Matt’s Note: Specific pictures presented in this article should now be regarded as historical and not currently up-to-date. Please continue to consult qualified epidemiologists and/or the IMHE models for reference.
Now we also face an immediate crisis. In the past week, Covid-19 has started behaving a lot like the once-in-a-century pathogen we’ve been worried about. I hope it’s not that bad, but we should assume it will be until we know otherwise.
There are two reasons that Covid-19 is such a threat. First, it can kill healthy adults in addition to elderly people with existing health problems. The data so far suggest that the virus has a case fatality risk around 1%; this rate would make it many times more severe than typical seasonal influenza, putting it somewhere between the 1957 influenza pandemic (0.6%) and the 1918 influenza pandemic (2%).2
Second, Covid-19 is transmitted quite efficiently. The average infected person spreads the disease to two or three others — an exponential rate of increase. There is also strong evidence that it can be transmitted by people who are just mildly ill or even presymptomatic.3 That means Covid-19 will be much harder to contain than the Middle East respiratory syndrome or severe acute respiratory syndrome (SARS), which were spread much less efficiently and only by symptomatic people.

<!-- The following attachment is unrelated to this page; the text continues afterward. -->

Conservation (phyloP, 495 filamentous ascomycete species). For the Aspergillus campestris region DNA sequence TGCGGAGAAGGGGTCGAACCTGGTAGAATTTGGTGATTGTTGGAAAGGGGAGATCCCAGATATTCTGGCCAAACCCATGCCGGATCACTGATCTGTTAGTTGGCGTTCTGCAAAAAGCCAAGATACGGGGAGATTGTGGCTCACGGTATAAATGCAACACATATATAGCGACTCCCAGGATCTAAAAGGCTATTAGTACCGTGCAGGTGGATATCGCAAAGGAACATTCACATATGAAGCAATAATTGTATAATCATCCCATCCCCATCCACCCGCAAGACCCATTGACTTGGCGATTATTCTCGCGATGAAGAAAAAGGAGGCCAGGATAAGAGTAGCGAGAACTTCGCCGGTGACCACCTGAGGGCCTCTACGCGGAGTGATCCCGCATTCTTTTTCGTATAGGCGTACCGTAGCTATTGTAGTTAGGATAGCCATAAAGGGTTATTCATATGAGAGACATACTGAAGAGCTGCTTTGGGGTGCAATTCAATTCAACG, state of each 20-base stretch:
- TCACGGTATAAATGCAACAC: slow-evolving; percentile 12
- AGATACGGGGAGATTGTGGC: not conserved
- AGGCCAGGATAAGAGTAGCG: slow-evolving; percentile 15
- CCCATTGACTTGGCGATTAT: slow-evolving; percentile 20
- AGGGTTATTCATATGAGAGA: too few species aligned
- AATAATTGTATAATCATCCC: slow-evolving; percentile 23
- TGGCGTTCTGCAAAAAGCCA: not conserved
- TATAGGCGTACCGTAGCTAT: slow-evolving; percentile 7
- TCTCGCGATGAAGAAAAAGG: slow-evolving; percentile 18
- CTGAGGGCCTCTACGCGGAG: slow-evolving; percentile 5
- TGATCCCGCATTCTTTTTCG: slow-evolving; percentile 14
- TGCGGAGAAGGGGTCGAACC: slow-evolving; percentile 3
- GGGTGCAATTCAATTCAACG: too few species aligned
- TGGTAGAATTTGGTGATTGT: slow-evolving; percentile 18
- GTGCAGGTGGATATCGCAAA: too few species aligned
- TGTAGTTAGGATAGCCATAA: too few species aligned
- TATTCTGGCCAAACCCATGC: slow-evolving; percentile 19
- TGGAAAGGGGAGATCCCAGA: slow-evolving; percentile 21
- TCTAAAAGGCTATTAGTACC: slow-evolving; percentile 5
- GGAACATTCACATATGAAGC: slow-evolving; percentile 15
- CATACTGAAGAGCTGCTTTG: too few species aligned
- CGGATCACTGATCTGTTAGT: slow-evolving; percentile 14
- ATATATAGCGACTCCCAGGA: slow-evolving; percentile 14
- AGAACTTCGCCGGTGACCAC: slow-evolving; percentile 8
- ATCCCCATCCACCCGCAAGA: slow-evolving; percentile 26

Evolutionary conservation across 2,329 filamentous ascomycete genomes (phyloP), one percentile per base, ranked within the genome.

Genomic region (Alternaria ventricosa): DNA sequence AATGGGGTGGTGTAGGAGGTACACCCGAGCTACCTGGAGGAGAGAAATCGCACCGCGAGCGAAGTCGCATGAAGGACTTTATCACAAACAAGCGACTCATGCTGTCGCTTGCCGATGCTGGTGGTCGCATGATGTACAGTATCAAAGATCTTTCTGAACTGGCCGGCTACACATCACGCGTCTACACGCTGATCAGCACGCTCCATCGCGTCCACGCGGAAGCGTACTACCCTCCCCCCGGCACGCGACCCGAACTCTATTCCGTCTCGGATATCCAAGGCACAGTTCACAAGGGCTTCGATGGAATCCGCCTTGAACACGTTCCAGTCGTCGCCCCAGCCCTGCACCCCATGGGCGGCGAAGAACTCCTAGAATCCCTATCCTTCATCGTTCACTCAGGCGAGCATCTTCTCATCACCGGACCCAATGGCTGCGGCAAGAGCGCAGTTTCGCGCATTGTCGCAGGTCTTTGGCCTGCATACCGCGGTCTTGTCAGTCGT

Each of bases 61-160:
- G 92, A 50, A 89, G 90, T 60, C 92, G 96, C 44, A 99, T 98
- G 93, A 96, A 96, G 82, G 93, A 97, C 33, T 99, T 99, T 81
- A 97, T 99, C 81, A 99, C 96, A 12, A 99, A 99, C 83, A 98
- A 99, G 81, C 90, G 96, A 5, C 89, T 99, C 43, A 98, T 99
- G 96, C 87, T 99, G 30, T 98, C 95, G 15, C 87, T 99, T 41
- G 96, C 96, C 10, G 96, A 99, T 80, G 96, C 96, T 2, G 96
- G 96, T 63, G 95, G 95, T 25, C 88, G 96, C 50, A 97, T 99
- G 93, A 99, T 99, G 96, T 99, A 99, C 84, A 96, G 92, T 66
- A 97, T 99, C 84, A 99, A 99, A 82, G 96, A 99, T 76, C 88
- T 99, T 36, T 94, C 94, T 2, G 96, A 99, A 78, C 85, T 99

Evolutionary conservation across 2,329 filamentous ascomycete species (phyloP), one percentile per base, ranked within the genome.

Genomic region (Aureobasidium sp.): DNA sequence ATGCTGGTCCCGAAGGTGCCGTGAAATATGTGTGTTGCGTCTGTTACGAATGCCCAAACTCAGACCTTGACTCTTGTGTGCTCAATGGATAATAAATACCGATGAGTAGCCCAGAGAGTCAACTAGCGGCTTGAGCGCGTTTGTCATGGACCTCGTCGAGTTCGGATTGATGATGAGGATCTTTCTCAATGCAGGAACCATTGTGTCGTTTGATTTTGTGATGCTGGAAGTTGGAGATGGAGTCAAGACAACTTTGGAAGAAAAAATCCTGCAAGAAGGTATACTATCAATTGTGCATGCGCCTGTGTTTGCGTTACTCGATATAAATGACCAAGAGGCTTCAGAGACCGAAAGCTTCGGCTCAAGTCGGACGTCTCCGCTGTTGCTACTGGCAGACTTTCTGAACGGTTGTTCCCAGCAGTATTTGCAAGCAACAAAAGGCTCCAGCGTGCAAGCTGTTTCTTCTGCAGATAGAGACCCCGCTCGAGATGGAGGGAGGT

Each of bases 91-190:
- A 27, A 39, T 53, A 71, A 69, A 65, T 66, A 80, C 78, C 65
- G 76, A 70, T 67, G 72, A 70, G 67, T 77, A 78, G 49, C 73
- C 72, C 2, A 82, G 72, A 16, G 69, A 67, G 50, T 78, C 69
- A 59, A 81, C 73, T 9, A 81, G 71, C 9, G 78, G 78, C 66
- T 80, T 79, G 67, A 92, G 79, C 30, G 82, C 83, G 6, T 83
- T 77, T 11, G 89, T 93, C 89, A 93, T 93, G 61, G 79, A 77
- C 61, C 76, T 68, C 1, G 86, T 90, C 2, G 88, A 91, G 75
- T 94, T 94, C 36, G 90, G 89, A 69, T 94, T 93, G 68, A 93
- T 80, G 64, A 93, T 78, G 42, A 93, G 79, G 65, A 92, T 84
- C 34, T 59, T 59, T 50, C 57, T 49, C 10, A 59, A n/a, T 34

Matt’s note: Despite my optimism for our situation now that various forms of “lockdown” have been implemented nationwide, the continued growth of Covid19 in the United States is deeply concerning. If left unchecked, the eventual drastic exponential growth could lead to disastrous loss of life, property, and an unimaginable strain on healthcare services.
Hospitals will be at a serious risk of overload
March 24th rally and potential effects of upcoming Thursday unemployment report:
Details on the incoming stimulus package (+):
Inverted Yield Curve as Leading Indicator of Recession – Research Pioneer
Reflecting on the economy and the coronavirus pandemic
Campbell Harvey – LinkedIn News’ #1 Voice for Finance and Economy
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